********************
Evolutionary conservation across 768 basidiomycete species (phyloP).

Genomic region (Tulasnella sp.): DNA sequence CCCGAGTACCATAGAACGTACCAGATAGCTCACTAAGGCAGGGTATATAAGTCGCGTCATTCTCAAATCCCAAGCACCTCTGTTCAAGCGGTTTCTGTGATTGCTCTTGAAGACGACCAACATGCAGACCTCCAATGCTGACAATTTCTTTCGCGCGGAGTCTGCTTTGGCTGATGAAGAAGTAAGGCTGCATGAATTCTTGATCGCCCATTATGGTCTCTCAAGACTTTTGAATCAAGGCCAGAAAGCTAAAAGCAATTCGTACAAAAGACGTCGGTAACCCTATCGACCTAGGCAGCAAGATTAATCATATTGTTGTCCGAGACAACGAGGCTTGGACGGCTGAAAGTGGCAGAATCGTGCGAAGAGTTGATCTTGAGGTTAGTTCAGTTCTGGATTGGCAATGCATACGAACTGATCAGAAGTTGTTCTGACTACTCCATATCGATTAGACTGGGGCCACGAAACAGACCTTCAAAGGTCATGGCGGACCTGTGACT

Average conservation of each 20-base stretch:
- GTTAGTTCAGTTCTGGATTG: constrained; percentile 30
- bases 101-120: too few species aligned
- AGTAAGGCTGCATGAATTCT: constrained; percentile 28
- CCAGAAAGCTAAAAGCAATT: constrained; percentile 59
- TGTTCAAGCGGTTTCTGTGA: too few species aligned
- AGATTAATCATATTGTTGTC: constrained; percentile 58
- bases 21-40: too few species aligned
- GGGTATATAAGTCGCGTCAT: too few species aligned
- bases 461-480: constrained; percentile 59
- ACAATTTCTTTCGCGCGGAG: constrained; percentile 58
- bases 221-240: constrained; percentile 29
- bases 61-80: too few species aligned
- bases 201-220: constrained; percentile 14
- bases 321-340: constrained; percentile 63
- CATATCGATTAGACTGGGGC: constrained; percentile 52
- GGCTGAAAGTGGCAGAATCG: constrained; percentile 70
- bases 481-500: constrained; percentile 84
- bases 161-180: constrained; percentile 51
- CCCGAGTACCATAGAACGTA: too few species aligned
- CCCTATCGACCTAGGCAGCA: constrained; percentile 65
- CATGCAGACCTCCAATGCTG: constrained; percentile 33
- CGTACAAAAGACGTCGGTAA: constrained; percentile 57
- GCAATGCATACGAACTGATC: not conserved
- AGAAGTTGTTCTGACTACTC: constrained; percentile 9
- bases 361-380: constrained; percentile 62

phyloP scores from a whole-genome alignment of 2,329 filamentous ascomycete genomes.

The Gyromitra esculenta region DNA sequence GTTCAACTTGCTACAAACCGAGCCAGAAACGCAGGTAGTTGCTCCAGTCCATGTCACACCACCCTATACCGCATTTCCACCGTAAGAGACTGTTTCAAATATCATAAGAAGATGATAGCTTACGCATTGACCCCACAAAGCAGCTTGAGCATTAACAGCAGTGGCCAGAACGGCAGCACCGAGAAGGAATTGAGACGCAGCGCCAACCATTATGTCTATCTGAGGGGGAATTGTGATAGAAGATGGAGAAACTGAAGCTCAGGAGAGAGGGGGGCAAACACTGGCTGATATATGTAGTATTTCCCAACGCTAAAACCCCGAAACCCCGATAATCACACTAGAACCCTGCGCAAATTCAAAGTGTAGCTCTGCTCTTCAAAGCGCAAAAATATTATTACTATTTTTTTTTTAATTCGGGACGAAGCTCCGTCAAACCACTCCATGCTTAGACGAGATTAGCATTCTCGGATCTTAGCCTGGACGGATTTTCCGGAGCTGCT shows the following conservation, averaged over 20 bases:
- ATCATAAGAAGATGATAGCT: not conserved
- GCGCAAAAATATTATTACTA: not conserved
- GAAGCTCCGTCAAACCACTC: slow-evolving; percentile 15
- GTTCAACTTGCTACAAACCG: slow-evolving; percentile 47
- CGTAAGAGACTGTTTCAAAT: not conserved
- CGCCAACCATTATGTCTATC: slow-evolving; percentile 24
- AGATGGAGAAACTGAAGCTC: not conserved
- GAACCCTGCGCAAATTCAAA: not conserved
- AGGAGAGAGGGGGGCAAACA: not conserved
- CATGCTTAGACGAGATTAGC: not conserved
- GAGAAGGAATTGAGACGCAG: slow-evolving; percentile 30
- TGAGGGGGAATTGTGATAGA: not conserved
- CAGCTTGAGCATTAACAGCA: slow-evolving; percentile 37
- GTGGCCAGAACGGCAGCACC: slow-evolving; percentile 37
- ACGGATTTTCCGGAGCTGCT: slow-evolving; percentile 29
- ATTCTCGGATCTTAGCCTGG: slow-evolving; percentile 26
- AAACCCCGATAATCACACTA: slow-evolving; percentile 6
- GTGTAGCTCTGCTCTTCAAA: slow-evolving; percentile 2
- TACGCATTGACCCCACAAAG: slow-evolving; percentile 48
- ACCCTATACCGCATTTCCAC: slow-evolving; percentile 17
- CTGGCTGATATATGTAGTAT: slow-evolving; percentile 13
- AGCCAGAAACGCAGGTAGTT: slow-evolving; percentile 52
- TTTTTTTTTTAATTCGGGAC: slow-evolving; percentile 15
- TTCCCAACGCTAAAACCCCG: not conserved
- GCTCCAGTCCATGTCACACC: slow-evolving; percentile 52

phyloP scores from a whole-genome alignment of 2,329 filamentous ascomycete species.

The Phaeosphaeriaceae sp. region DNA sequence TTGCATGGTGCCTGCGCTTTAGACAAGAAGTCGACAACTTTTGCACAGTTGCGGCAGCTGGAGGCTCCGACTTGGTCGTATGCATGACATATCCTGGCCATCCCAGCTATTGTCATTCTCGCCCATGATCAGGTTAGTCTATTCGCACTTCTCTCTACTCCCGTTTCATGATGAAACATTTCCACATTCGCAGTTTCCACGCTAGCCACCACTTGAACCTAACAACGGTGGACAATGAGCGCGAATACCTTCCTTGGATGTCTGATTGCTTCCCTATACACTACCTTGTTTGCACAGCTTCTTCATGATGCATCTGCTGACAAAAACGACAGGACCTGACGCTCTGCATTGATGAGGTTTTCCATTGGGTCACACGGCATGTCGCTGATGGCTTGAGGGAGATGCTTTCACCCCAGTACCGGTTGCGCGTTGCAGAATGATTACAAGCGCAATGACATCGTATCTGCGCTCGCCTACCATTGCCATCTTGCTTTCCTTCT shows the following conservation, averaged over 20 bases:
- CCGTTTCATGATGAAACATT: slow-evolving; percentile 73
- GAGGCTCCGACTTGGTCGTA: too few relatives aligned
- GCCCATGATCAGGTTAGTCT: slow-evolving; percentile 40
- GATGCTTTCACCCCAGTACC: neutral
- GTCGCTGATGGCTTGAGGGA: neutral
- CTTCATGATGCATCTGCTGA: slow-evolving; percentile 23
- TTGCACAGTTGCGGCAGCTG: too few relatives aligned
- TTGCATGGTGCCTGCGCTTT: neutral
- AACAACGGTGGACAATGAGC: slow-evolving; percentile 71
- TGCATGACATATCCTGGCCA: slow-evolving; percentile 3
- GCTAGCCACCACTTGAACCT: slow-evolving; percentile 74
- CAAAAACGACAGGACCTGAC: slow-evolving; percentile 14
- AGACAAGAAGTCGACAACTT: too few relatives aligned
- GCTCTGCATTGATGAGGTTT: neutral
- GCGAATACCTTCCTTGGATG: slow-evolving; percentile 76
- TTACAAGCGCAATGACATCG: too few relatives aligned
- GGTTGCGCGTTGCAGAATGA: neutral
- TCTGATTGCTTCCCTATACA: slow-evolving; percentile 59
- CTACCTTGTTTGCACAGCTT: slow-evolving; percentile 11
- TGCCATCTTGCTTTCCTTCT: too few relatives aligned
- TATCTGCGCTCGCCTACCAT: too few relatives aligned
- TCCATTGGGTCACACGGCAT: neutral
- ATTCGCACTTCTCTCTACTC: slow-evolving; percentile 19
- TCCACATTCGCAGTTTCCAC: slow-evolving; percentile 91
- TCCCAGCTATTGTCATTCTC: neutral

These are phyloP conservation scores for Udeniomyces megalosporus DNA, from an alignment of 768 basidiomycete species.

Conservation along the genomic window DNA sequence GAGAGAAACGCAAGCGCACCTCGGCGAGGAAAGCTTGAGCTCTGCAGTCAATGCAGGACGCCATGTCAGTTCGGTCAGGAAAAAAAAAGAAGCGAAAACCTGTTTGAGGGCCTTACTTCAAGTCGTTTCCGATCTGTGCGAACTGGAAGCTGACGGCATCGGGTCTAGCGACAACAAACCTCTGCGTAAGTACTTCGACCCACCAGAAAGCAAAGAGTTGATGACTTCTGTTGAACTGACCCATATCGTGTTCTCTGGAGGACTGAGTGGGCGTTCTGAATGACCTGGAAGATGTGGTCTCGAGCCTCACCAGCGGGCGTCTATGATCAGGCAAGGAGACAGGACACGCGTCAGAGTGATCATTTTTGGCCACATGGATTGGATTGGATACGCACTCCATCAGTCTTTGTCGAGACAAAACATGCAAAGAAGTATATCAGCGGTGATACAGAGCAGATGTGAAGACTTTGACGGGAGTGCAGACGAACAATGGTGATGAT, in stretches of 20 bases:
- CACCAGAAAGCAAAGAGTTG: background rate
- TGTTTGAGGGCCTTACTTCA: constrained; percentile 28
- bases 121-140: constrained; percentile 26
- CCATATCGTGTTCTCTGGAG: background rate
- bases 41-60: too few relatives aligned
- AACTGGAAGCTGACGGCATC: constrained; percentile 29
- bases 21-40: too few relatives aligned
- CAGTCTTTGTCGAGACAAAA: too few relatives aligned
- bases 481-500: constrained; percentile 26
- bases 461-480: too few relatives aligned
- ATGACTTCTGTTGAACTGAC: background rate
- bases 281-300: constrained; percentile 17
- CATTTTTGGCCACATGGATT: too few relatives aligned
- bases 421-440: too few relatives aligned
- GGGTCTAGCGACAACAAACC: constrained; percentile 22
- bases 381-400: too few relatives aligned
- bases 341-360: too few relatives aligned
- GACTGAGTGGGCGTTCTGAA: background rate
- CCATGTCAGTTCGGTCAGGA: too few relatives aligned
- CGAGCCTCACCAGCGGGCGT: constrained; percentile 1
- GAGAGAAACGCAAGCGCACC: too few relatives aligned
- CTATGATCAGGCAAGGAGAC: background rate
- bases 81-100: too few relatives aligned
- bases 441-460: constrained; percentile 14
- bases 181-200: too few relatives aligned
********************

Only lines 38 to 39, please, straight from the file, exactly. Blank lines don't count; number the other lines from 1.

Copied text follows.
- GAACCCTGCGCAAATTCAAA: not conserved
- AGGAGAGAGGGGGGCAAACA: not conserved